Often branded only as a quick weekend escape, the hills of Lonavala are capped with stories waiting to be told.

Misty Hills Lonavala

This photo, “Lonavala_Tours” @Flickr from
Arjun Singh Kulkarni made available under a Share Alike, Attribution license.

First, some facts universally known. Lonavala, “The Jewel of the Sahyadri Mountains”,  is famous in touristy circuits for its mist-covered hills, beautiful valleys, huge lakes, thundering waterfalls and panoramic views. Located at an altitude of 625 metres above sea level, Lonavala and its twin Khandala are a popular weekend getaway for many who hail from Mumbai and Pune, due to the extremely refreshing weather which prevails for most of the year.

However, besides the obvious ‘picturesque’ appeal of the place, Lonavala is also steeped in history. Ruled by the Yadav Kings in its early days, Lonavala was conquered by the Mughals who ruled for a considerable period of time. The town was ‘discovered’ by the British in the early 19th century, but not before the Peshwas and the Marathas had played a significant role, constructing numerous forts and other strategic sites in the region. These historic forts are today the haunt of history enthusiasts who wish to go beyond the hill station’s well-documented natural splendour. Here’s a sampler.

The Rajmachi Fort is surrounded by a deep valley on three sides and a densely wooded forest on the other side. Due to this unique location, the Rajmachi Fort can only be reached on foot, a trek that most tourists love thanks to the breathtaking vistas it offers.

The Lohagad Fort, which means ‘Iron Fort’ in Marathi, is an impressive structure and the best fort that the region has to offer. Belonging to the period of Shivaji’s reign, Lohagad was used by the Emperor in the 16th century to house his treasures and keep prisoners. Located at a height of more than 1000 metres, the fort’s panoramic vantage points and imposing doors and balconies bear eloquent testimony to how Shivaji defended his kingdom and safeguarded his freedom from the Moghuls.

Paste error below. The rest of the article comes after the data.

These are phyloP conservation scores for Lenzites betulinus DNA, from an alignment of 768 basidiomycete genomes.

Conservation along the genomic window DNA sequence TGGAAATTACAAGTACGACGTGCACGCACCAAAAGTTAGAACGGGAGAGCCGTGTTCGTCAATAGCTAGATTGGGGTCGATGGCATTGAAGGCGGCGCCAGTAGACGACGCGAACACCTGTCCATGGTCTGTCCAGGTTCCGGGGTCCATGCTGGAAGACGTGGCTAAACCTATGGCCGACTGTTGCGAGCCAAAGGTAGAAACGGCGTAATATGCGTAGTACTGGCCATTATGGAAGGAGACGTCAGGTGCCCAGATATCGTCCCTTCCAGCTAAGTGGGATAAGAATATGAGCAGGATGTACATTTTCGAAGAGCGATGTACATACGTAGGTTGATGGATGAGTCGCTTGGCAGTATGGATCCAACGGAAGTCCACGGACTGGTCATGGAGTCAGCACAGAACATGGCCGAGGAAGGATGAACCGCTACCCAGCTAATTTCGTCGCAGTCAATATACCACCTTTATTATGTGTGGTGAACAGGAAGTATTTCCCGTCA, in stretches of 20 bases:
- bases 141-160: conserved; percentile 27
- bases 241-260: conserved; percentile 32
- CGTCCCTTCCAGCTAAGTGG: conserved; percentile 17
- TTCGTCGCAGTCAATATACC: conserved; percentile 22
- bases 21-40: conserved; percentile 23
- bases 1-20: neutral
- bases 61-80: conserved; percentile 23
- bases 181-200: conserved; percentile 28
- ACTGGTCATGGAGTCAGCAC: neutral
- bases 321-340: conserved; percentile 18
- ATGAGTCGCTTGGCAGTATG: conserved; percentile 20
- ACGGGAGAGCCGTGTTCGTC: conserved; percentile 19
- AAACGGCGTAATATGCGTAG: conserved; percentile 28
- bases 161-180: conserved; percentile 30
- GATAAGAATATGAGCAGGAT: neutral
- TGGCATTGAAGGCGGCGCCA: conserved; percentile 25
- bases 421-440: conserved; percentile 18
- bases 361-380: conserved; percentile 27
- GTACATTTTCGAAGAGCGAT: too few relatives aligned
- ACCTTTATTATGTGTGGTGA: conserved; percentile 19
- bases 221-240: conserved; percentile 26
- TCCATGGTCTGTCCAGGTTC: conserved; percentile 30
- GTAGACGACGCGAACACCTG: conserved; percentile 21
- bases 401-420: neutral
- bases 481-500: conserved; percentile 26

The Visapur Fort is higher and larger than Lohagad, and historically, both forts are connected. Its higher position was leveraged by British troops who set up base at Visapur and opened fire on Lohagad, forcing the Marathas to take refuge elsewhere, an event which actually gave the British control of Lohagad. Visapur Fort is also famous for beautifully complex designs on its protective walls, designs which haven’t eroded away even after centuries.

The Tunga Fort was primarily built to keep a watch over the other surrounding forts in the area. From a distance, the conical peak of the fort looks like a long rock jutting into the sky, which also acts as a good watchtower. Tunga Fort is circled by the Pavana Dam and can only be approached by motorboat from there. Climbing the fort is sometimes a daunting task for tourists as the steep, narrow and slippery pathways make it a difficult trek. For those who do make it right to the top, the view is worth it.

Besides these famous forts, Lonavala is also known for caves which show the existence of a Buddhist civilization about two thousand years ago. This rich display of culture is concentrated at the sites of Karla, Bhaja and Bedsa, where Buddhist monks built monasteries in exquisitely carved caves. In each cave, it is easy to make out the central prayer hall accompanied by dozens of dwellings for monks. The walls are adorned with images of Buddha and Buddhist ideologies through inscriptions.

The Buddhist caves at Karla are some of the finest examples of ancient rock-cut caves of India. The roof is high and semicircular and its most remarkable feature is that it is supported by wooden beams which have survived to this day!

The Bhaja Caves are much smaller than the Karla caves but are designed in the same unique style. These caves are characterised by the rays of the setting sun, which illuminate each and every element of the caves and a serene waterfall at the very end.

The Bedsa Caves are as large as the Karla Caves and have some of the most beautifully executed stonework in the region. The caves face east and the best time to visit is in the morning when the rays of the sun make every intricate detail more visible.

The caves of Karla, Bhaja and Bedsa are actually on a major trade route of the past, leading from the Arabian Sea into the Deccan Plateau. With a little bit of imagination, it is easy to picture that these caves would also have provided lodging for weary traders, given the legendary hospitality of the Buddhist monks.

The next time you visit Lonavala for a ‘getaway’, take a few moments to remember the amazing history of the region. Visit these archaeological wonders and find a new reason to look forward to weekends in the hills.